The other morning I was sitting at my kitchen table sipping a cup of coffee watching two squirrels, hanging upside down on my bird feeder, cram sunflower seeds into their mouths as fast as their greedy little paws could grab them. Four chickadees, totally ticked off, were flitting around on the ground under the feeder watching them too and complaining. I don’t have an issue with the squirrels if they’ll back off long enough for the birds to get a beak in. In fact, my bird feeder hangs on the lower branches of a spruce tree, the squirrel equivalent of appetizers laid out on a coffee table.

Not so my Dad; he wasn’t a squirrel hater, it was more the principal of the thing. The seeds were for the birds, not the squirrels, therefore the squirrels needed to go elsewhere for their snacks. He tried every squirrel-free bird feeder and gadget in the book. First the feeder was set on top of a pole that squirrels were not supposed to be able to climb. This actually worked pretty well for a while. The squirrels would get a running start, shimmy frantically part way up the pole, and just like in the cartoons, lose traction and slide slowly back down, looking over their shoulders as they descended. Squirrels are pretty clever when food is at stake however (except when they live on one side of the road and hide their supply of acorns on the other side of the road which happens all too often as far as I can tell by the body count) and it wasn’t many weeks before they started attacking the bird feeder from above, launching themselves from a nearby tree onto the feeder below.

To protect the feeder from aerial attack the next effort was a silver, cone-shaped roof that was supposed to deflect the squirrels. This also worked quite well for a few weeks. It was nothing to go visit my parents and see squirrels whizzing off the shiny surface in all directions, arms and legs stretched out like tiny skydivers. But eventually they adapted and it became like a squirrel Cirque de Soleil. They jumped gracefully from a tree, did a controlled slide down the metal roof (pitch on their paws?) and at the last minute would grip the edge of the roof and swing themselves up and under to grab a light lunch. When they were full, it was a simple matter of a quick slide down the squirrel proof pole, a dash across the lawn and back up the tree to digest in the comfort of their home.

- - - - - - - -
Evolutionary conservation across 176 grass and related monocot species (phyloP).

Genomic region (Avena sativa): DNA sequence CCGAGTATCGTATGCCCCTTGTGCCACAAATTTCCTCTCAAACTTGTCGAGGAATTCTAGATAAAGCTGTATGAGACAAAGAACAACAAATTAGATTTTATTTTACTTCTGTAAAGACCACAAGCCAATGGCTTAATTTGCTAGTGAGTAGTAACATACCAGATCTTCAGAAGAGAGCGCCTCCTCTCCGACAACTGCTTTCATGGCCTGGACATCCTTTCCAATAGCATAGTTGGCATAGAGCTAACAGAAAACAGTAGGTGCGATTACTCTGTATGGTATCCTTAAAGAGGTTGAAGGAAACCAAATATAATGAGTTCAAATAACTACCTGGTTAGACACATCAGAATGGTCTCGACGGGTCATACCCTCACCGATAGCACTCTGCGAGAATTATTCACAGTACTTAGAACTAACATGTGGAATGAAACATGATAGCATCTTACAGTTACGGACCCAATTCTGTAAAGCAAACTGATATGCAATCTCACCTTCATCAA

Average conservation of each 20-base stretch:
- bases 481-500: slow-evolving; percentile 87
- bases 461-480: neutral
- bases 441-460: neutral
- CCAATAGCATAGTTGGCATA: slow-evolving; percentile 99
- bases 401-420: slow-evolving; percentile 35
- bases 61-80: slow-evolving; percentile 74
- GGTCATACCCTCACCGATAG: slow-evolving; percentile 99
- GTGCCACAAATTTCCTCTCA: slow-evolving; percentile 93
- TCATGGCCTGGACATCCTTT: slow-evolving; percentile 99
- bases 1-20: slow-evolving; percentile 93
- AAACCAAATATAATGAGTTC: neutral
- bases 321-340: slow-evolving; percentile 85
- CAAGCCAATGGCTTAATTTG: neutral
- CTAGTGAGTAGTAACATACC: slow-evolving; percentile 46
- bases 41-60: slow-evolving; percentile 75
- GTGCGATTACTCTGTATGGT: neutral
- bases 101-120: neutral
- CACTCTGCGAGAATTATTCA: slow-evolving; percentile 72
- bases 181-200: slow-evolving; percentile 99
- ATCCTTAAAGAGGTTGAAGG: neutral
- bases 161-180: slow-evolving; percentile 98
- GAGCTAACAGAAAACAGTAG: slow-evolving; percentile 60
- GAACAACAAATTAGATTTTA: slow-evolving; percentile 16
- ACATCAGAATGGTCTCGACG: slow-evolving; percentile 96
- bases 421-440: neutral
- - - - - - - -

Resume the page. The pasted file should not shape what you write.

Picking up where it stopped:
Squirrel in boatComplete removal of the squirrels was clearly the next step. Out came the Havahart® traps and since my parents lived in Lebanon, it was a quick drive over the Connecticut River to transport the squirrels across state lines into Vermont. As far as I could tell the squirrel population didn’t diminish. My Dad insisted it was new squirrels but I wasn’t so sure. I wish we’d managed to band them somehow because I was never convinced that 1) the squirrels hadn’t clung to the underside of the bumper on my Dad’s truck and ridden back into town with him or 2) found a small boat and rowed back across the river.

Comments

  1. Dorothy Savery on

    My dad and grandfather also spent a great deal of time trying to outsmart the squirrels. Your blog brought a huge smile and a chuckle.

    Reply

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Written by Marty Lefebvre

Marty Lefebvre

Martha or ‘Marty’ to those that know her well, has been a part of the FSB family for over 38 years. In her role as VP, Controller, she keeps everything in balance from the minutia of budgets to the big-picture value of our daily banking activities – she does it all.

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